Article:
Business logo pic-PublicDomainHow many of you are employed by a big corporation? Millions of Canadians and Americans are employees of corporations. This means the salary you earn feeds your family and pays your taxes among other things. The taxes the corporations and you the individual pay to governments goes toward education, health services, infrastructure and other essential services.

The taxes collected by local, provincial (or State) and Federal governments comes from individuals and corporations. These monies pay for health care, education, infrastructure and many other services most of us take for granted. Government in and of itself has no income except taxes.

This is the reason I can’t understand why big corporations are always being bad mouthed. They’re the first to be blamed when things aren’t going well, not governments, but corporations. There is no doubt corporations aren’t perfect. Under the law they are basically like individuals, well individuals aren’t perfect. There are good and bad in all things.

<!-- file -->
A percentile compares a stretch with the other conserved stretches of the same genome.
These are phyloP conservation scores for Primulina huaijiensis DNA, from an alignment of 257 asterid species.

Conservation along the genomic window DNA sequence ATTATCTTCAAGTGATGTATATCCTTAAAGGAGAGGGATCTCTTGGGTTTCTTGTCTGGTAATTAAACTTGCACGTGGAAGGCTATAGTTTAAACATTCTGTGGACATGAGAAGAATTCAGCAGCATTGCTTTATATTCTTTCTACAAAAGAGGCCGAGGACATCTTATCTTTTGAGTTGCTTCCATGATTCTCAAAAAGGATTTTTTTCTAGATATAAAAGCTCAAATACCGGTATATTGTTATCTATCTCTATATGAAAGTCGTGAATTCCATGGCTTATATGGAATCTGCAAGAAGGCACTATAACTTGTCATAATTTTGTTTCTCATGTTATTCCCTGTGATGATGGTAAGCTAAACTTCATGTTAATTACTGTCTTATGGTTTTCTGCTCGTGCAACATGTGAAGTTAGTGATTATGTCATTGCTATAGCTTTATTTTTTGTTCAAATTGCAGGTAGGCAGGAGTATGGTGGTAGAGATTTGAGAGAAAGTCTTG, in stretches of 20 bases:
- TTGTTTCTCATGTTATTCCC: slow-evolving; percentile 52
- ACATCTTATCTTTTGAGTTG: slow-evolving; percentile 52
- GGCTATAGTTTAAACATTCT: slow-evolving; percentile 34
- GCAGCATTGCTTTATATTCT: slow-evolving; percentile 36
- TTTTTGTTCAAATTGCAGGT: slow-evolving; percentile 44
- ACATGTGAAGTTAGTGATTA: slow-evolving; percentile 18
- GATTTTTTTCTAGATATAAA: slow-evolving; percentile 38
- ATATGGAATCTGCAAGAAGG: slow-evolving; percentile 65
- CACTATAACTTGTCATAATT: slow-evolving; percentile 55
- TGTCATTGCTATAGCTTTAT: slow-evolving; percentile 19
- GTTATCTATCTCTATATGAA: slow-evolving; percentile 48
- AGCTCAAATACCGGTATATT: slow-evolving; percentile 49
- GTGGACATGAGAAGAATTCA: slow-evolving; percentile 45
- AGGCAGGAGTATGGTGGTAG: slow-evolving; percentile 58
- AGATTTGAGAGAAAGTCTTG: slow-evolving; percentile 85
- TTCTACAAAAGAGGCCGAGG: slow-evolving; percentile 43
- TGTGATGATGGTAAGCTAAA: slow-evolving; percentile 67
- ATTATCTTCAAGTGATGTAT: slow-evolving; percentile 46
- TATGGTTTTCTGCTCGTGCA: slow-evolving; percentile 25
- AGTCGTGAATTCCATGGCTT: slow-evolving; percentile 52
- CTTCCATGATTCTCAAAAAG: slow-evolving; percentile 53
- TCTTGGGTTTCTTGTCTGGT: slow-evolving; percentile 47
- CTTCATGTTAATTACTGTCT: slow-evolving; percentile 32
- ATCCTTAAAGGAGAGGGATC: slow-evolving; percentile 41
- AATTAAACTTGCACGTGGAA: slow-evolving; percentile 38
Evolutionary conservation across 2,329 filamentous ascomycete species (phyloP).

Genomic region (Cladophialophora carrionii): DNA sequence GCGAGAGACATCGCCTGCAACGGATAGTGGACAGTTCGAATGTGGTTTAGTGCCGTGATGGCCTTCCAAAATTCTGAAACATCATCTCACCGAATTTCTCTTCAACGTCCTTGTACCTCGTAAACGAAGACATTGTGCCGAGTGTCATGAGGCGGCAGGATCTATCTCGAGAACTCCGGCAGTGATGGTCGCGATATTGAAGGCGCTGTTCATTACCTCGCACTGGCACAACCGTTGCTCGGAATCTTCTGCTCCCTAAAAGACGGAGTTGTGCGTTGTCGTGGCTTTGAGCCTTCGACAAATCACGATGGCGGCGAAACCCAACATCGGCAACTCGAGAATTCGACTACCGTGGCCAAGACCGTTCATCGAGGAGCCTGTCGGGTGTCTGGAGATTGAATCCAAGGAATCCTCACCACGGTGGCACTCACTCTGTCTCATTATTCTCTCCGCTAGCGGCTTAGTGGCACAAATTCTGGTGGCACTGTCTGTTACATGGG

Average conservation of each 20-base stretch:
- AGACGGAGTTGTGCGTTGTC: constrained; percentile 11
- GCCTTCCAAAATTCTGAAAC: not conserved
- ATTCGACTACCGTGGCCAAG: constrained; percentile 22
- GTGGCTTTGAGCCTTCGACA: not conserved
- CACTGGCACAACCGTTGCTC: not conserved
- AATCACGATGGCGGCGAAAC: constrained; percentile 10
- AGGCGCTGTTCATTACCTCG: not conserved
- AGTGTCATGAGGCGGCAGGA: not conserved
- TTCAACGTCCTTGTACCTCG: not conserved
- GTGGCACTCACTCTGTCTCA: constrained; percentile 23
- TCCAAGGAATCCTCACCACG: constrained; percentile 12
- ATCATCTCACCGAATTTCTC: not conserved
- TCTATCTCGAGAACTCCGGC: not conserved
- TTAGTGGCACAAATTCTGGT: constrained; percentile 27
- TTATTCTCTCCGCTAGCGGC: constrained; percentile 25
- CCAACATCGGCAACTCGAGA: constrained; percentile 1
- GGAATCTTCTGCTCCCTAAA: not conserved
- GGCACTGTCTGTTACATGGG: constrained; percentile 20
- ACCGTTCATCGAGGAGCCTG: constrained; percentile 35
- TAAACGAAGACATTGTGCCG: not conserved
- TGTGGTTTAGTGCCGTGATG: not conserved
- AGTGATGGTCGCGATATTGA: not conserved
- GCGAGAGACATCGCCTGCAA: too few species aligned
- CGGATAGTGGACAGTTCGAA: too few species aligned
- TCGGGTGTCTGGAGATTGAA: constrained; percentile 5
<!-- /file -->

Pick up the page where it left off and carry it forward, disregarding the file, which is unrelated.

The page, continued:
Corporations are accused of:
– Being unregulated and therefore running wild.
– Being a drain on society.
– Not being good citizens.
– Being polluters.
– Having no empathy.
– Being uncaring of the world they operate in.
– Making excessive profits.

Facts About Corporations society often fails to recognize:,
– They are in fact over-regulated in most cases.
– Taxed to the maximum.
– Employ millions of people.
– Give millions of dollars to charities.
– Support the arts.
– Support cities and towns wherever they operate.